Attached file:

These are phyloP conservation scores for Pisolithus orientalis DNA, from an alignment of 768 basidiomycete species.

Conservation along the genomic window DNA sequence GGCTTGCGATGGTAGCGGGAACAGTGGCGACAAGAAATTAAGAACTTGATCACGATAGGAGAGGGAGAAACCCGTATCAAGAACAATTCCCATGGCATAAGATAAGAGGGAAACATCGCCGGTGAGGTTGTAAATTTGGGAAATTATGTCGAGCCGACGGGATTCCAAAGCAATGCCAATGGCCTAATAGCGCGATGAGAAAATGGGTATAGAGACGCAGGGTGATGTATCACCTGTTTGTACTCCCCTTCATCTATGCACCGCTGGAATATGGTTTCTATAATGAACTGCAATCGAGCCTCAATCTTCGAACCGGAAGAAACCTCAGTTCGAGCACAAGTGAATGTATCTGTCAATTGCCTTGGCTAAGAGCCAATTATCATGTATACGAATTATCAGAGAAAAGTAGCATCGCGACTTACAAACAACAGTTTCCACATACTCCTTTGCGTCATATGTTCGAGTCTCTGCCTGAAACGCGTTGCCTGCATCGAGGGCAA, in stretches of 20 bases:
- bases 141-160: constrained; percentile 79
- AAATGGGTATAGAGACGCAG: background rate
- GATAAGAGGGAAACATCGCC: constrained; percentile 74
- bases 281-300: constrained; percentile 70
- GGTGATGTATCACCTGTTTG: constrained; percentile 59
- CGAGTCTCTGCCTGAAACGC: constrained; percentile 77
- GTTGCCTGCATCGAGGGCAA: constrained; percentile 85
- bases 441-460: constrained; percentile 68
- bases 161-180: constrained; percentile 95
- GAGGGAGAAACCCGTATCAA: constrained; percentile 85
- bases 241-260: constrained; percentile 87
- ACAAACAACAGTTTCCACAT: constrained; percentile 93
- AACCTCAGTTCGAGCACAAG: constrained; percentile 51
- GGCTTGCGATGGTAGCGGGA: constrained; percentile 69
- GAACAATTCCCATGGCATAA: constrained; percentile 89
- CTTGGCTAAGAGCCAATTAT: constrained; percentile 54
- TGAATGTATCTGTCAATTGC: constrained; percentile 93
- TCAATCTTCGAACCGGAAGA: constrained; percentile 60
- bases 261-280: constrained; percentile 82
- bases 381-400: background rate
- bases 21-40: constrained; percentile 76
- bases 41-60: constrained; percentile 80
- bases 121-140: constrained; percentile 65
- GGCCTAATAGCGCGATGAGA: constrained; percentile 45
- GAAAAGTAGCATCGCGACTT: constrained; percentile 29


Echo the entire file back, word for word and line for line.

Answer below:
These are phyloP conservation scores for Pisolithus orientalis DNA, from an alignment of 768 basidiomycete species.

Conservation along the genomic window DNA sequence GGCTTGCGATGGTAGCGGGAACAGTGGCGACAAGAAATTAAGAACTTGATCACGATAGGAGAGGGAGAAACCCGTATCAAGAACAATTCCCATGGCATAAGATAAGAGGGAAACATCGCCGGTGAGGTTGTAAATTTGGGAAATTATGTCGAGCCGACGGGATTCCAAAGCAATGCCAATGGCCTAATAGCGCGATGAGAAAATGGGTATAGAGACGCAGGGTGATGTATCACCTGTTTGTACTCCCCTTCATCTATGCACCGCTGGAATATGGTTTCTATAATGAACTGCAATCGAGCCTCAATCTTCGAACCGGAAGAAACCTCAGTTCGAGCACAAGTGAATGTATCTGTCAATTGCCTTGGCTAAGAGCCAATTATCATGTATACGAATTATCAGAGAAAAGTAGCATCGCGACTTACAAACAACAGTTTCCACATACTCCTTTGCGTCATATGTTCGAGTCTCTGCCTGAAACGCGTTGCCTGCATCGAGGGCAA, in stretches of 20 bases:
- bases 141-160: constrained; percentile 79
- AAATGGGTATAGAGACGCAG: background rate
- GATAAGAGGGAAACATCGCC: constrained; percentile 74
- bases 281-300: constrained; percentile 70
- GGTGATGTATCACCTGTTTG: constrained; percentile 59
- CGAGTCTCTGCCTGAAACGC: constrained; percentile 77
- GTTGCCTGCATCGAGGGCAA: constrained; percentile 85
- bases 441-460: constrained; percentile 68
- bases 161-180: constrained; percentile 95
- GAGGGAGAAACCCGTATCAA: constrained; percentile 85
- bases 241-260: constrained; percentile 87
- ACAAACAACAGTTTCCACAT: constrained; percentile 93
- AACCTCAGTTCGAGCACAAG: constrained; percentile 51
- GGCTTGCGATGGTAGCGGGA: constrained; percentile 69
- GAACAATTCCCATGGCATAA: constrained; percentile 89
- CTTGGCTAAGAGCCAATTAT: constrained; percentile 54
- TGAATGTATCTGTCAATTGC: constrained; percentile 93
- TCAATCTTCGAACCGGAAGA: constrained; percentile 60
- bases 261-280: constrained; percentile 82
- bases 381-400: background rate
- bases 21-40: constrained; percentile 76
- bases 41-60: constrained; percentile 80
- bases 121-140: constrained; percentile 65
- GGCCTAATAGCGCGATGAGA: constrained; percentile 45
- GAAAAGTAGCATCGCGACTT: constrained; percentile 29